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Washington, Dec. 25th, 1860.
What a Christmas! The nation in ruins, the Government overwhelmed with disgrace, the people on the eve of civil war! How peacefully the snow falls. But though its pure mantle covers the naked earth, it cannot hide the crimes done in high places, nor conceal the wickedness of the Republicans, who have declared their willingness to plunge the country into fratricidal strife rather than abandon the odious principles of their party. [And, thank God! it cannot congeal the fiery Southern heart.] With regard to the transactions of Goddard Bailey. I can give you nothing in addition to what reached you last night by telegraph. I am told that nobody is to blame, neither Bailey nor the Secretary of War. At least no criminal action can lie against them. Bailey is out on bail. I saw him last night at the National Hotel. He noticed no one; but his face, I thought, showed that a great burden had been lifted from his mind and heart. There is too much reason to fear that when the investigation ordered yesterday by the House is had, the disgrace will fall mainly upon Virginia.

Some time ago, I wrote that Forney was begging for conciliation for compromise.--Hear how he talks now:

‘ "I have for weeks past counselled peace. But the day for persuasion has passed and gone. The time has come for action! action!! action!!! The city of Philadelphia, which polled eighty thousand votes at the late election, ought to be able to put in the field to-morrow thirty thousand volunteers. Her great fire department alone is a splendid military organization, and her young men only need the right kind of leaders to form a corps d'orniee of more magnificence than that of any other city in the Union, only excepting that of New York.--The great counties of Berks, and Montgomery, and Lancaster, and NorthamptonLancaster alone exhibiting a population of one hundred and sixteen thousand--would swell this force into an army more powerful than all the Southern States combined could put into the field. These, with the fighting men of the other counties of the States, properly roused and officered, could soon be made ready for any call on the part of the proper authorities. Gov. Packer, always keenly alive to the honor of his country, should act in the present exigency with unusual promptitude."

’ Does this encourage delay on the part of Virginia? Is she scared? Then, for the comfort of her timidity. I give the reply of the Philadelphia Pennsylvanian to Forney's threat of war. The editor says:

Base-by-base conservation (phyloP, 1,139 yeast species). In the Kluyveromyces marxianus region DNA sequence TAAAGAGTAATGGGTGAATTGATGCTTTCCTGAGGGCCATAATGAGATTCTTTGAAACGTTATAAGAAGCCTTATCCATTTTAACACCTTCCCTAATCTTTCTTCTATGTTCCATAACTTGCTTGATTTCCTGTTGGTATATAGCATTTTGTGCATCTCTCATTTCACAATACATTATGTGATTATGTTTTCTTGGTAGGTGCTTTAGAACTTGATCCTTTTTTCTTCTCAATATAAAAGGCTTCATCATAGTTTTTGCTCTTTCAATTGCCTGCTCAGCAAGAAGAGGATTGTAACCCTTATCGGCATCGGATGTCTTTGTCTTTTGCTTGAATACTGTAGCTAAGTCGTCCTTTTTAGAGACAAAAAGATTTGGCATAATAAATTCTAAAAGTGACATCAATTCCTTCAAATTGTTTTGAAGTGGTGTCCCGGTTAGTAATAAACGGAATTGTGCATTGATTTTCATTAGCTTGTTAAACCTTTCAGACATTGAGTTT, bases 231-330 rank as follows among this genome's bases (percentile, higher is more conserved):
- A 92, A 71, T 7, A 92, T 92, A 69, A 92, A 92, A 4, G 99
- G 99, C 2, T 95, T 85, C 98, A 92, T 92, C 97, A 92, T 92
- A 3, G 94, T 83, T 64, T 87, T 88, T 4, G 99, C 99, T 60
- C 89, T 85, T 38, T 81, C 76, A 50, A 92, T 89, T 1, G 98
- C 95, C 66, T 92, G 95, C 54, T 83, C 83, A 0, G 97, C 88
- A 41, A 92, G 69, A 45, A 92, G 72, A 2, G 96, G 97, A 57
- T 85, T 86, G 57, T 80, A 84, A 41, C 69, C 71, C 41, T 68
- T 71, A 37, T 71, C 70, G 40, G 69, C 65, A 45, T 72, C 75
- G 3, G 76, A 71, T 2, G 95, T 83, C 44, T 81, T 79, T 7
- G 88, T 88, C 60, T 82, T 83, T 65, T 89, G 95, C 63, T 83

‘ "We desire to say in the most emphatic language to this epistolary 'dog of war. ' 'Occasional.' that we do not intend to have the Abolitionists for masters at any time; and that we shall submit to their political influence no longer than we can help it; and that whenever the Republican or Abolition party undertakes to raise armies in the city of Philadelphia or in the North generally, to sustain their corrupt and disgusting domination by establishing a military despotism in the place of our present free government, there will be two armies raised here at one and the same time"

’ "Occasional" is the name Forney signs to the letters he writes from Washington to his paper, the Philadelphia Press.

I have also a sweet morsel for those patriotic gentlemen who are doing all in their power to rend Virginia asunder by divided counsels.--The Hartford Courant, a paper which opposes Coercion and eulogizes Daniel Webster for "not denouncing South Carolina, but praising her," in the days of nullification, and so winning her over to the Union again — this paper says:

‘ "The fact is, that we of the North happen to be so situated that the best thing we can do is to do nothing, say nothing, threaten nothing, concede nothing; but just stand back, and let Virginia, Kentucky, and the other border slave States, settle this matter as they best can."

’ So this is their game. Does any Virginian feel proud of playing into their hands? How noble and brave a thing it is, by warring among ourselves, to encourage the North to "concede nothing."

With what eagerness the Black Republicans seize everything occurring in Virginia, which is in the least degree unfriendly to the Gulf States, is shown by the malignant unction of the Tribune, as it quotes the resolution passed at the recent meeting at Christiansburg, in Montgomery county; which resolution declares that Lincoln's election is no cause for secession. The Tribune bases an editorial on this meeting, and closes it with an appeal (like all the other appeals of our delayers and retarders) to the pockets of Virginians. When our enemies praise us, and then appeal to the basest of all our passions — cupidity — I ask Virginia gentlemen, if it is not high time for them to take such a position as will not subject themselves to the insult of Abolition laudation, nor afford the shadow of an excuse to the Republicans for refusing any compromise whatever, on the ground that the gentlemen of Virginia do not think they ought to concede anything.

I am compelled, in spite of myself, to laugh at the absurd way the Yankees treat the present troubles of the country. In this same paper. (the Hartford Courant,) the local editor states that "Messrs. Starr, Burkett & Co. have got the 'irrepressible conflict,' and are selling off their goods with a rush; " and, on turning to the advertisement of S., B. & Co., I find, "Tremendous Panic! among the Dry Goods, Carpets, and Paper Hangings. Can't keep them still — bound to secede. They will go at such prices." Have we much to hope of a people who will treat the most serious calamity that can befall a nation with levity like this?


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